The lesson of J.P. Morgan with rare earths
What lesson are we, as investors or potential investors, to learn from reading J.P. Morgan’s “projection” of Molycorp’s future earnings and its calculation of the company’s net present “value”? I think we are learning that J.P. Morgan is recognizing that the era during which Molycorp was the bellwether of the rare earth sector is now over. For the shares of any other rare earth producer or junior mining company to move up or down in lock step with Molycorp’s share price is not realistic. Molycorp is a producer only of certain chemical compounds and mixtures of the light rare earths. Its costs are not competitive, and its influence on global light rare earth prices is demonstrably nil.
In fact just one other company’s share price should be linked to that of Molycorp. That one company is Lynas. Both companies are producers (on and off during their respective re-start and start-up) of the same product mix in a market where there is not enough non-Chinese demand to utilize anything like the total of their targeted production levels. Both have problems getting into or back into production but Lynas, is not saddled with a costly array of non-core operations.
If further proof is needed of the isolation of Molycorp from a market in which its influence is waning it is being supplied by Toyotsu the 65-year-old Japanese trading company, which today announced that it is bringing roasters on-line to produce light rare earth individual and blended oxides at a new solvent extraction separation and purification facility it is constructing with Indian Rare Earths, which itself has been producing rare earth chemicals since the early 1950s. Toyotsu also has made a substantial investment in Canada’s Matamec deposit, and I would guess that when and if it brings that deposit into operation the heavy rare earth rich ore concentrates will be shipped to the Toyotsu-Indian Rare Earth facility in Kerala (India) for processing into end-use products for Toyota Motor’s supply chain.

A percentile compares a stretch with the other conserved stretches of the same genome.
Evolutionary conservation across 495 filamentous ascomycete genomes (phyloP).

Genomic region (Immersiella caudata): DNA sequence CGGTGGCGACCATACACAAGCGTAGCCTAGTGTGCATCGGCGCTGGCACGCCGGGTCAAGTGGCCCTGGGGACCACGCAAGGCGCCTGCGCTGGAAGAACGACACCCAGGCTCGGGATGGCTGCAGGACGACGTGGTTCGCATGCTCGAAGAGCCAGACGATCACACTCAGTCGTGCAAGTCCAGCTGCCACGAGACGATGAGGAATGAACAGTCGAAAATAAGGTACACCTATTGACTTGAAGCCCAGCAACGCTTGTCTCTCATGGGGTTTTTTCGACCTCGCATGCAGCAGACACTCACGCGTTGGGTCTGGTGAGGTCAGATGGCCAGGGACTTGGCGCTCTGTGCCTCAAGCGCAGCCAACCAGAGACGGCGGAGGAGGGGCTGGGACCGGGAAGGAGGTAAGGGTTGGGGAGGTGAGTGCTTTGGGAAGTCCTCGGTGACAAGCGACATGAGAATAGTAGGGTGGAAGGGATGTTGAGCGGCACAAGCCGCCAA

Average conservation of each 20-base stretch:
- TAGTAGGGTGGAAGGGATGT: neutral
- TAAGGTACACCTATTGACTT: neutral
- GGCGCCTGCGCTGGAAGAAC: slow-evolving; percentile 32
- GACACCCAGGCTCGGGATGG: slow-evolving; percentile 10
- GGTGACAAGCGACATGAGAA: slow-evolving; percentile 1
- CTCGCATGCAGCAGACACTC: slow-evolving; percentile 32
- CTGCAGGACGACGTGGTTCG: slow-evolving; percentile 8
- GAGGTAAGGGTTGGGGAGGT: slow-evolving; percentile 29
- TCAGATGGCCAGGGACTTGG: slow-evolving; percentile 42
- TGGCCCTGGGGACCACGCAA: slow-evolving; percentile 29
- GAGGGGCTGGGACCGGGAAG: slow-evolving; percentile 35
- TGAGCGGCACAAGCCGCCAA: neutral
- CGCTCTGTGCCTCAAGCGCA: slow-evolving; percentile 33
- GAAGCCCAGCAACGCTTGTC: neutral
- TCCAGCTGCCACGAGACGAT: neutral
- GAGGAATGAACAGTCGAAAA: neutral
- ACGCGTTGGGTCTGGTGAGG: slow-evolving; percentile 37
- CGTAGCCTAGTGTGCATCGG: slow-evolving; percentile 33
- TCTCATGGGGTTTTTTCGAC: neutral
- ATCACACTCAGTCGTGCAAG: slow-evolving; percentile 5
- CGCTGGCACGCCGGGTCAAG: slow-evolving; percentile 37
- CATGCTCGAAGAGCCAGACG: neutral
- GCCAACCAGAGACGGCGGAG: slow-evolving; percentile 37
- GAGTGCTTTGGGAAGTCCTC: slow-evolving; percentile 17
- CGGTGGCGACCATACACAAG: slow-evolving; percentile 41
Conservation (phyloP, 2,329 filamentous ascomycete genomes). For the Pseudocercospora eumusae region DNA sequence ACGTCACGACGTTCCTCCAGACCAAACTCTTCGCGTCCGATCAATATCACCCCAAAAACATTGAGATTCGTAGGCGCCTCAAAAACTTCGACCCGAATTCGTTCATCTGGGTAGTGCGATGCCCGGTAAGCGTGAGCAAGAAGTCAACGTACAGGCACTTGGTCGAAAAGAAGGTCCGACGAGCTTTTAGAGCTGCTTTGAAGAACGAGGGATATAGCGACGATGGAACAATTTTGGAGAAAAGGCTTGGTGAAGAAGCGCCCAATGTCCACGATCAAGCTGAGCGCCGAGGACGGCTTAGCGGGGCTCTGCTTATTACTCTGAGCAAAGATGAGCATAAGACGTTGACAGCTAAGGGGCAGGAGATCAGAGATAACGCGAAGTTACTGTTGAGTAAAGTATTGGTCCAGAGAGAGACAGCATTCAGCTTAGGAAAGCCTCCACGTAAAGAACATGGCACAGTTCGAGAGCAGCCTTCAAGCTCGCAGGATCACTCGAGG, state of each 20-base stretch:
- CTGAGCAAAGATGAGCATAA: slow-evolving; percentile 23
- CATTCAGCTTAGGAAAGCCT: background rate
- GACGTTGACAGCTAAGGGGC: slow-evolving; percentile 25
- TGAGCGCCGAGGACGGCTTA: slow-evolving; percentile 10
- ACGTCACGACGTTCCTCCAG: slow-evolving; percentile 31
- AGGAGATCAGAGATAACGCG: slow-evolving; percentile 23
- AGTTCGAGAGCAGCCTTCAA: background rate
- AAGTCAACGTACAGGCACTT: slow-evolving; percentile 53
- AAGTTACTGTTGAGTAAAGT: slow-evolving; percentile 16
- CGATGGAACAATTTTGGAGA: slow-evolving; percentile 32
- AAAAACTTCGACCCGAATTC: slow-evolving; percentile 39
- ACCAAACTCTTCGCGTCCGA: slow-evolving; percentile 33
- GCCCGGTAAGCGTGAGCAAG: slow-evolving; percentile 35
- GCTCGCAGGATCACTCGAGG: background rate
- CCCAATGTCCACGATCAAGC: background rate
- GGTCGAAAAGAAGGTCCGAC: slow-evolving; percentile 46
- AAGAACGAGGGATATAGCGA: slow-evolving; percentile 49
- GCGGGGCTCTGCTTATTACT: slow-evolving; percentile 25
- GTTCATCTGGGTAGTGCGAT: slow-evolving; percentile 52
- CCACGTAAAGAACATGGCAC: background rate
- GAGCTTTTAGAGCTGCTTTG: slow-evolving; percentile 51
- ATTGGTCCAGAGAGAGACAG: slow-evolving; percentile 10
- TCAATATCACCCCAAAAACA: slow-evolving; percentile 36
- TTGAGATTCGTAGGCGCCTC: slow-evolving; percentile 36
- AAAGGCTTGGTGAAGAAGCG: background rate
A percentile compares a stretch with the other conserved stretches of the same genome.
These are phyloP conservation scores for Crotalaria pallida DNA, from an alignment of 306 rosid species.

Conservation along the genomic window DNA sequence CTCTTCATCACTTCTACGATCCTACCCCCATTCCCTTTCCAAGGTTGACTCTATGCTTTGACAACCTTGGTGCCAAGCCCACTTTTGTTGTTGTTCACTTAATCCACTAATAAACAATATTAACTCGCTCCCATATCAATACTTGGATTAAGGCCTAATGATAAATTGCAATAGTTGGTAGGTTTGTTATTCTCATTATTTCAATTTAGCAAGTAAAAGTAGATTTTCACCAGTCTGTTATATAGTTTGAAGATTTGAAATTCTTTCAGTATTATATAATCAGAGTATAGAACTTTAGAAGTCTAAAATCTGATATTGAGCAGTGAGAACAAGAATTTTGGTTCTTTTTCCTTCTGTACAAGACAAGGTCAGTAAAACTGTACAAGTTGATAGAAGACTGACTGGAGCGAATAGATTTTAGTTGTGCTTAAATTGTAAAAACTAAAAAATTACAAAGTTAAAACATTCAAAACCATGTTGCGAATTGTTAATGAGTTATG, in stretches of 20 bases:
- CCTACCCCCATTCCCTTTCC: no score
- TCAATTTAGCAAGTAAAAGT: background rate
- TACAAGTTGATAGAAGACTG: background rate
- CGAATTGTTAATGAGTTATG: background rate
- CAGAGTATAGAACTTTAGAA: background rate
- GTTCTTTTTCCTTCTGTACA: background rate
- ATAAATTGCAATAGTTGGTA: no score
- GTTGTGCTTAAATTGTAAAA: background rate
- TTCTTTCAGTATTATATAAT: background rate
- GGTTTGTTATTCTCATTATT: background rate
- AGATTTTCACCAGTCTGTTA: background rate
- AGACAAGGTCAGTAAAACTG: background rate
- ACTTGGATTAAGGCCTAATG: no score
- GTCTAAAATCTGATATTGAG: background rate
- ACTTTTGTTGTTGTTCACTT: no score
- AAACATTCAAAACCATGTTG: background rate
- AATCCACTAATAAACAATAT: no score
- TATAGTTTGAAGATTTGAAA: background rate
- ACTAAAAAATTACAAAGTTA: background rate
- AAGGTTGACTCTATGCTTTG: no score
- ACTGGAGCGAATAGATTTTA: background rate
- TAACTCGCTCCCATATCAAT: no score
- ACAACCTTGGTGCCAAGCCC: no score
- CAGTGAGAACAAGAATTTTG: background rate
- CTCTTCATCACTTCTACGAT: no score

It is very important that you keep in mind that Toyota, itself, is one of the largest end-users of rare earth based components outside of China. If Toyota can get light rare earths from India, or from relatively local Asian or African producers, along with heavy rare earths from the same region or Canada then it will need nothing at all from Molycorp or Lynas. Remember also that in order for either Molycorp or Lynas to supply Chinese customers domestically the offered products would have to be profitable at far less costs than are being incurred by either company today. In addition it is clear that cerium is in surplus in China, as most likely, is lanthanum. Therefore neither Molycorp nor Lynas will be able to sell the bulk of their production into China either.
The world’s major market for rare earths, China, already needs more heavy rare earths and yttrium than it says it can produce. It, the Chinese domestic market, has no need for imported light rare earths in any form. Those junior rare earth ventures which have the best survival potential are the ones that have the highest proportion of heavy rare earths and yttrium in their overall mix of rare earths. To further their chances of survival they need to be able to produce at the lowest cost and add value downstream as much as possible, but in total amounts that will not negatively affect the prices of the rare earths.
Rare earth production is not war production. The goal is not to produce as much as possible or in any case to out produce the other guy (the “enemy?”). The goal is to produce profitably less than the market’s overall demand in order to obtain a share of the market.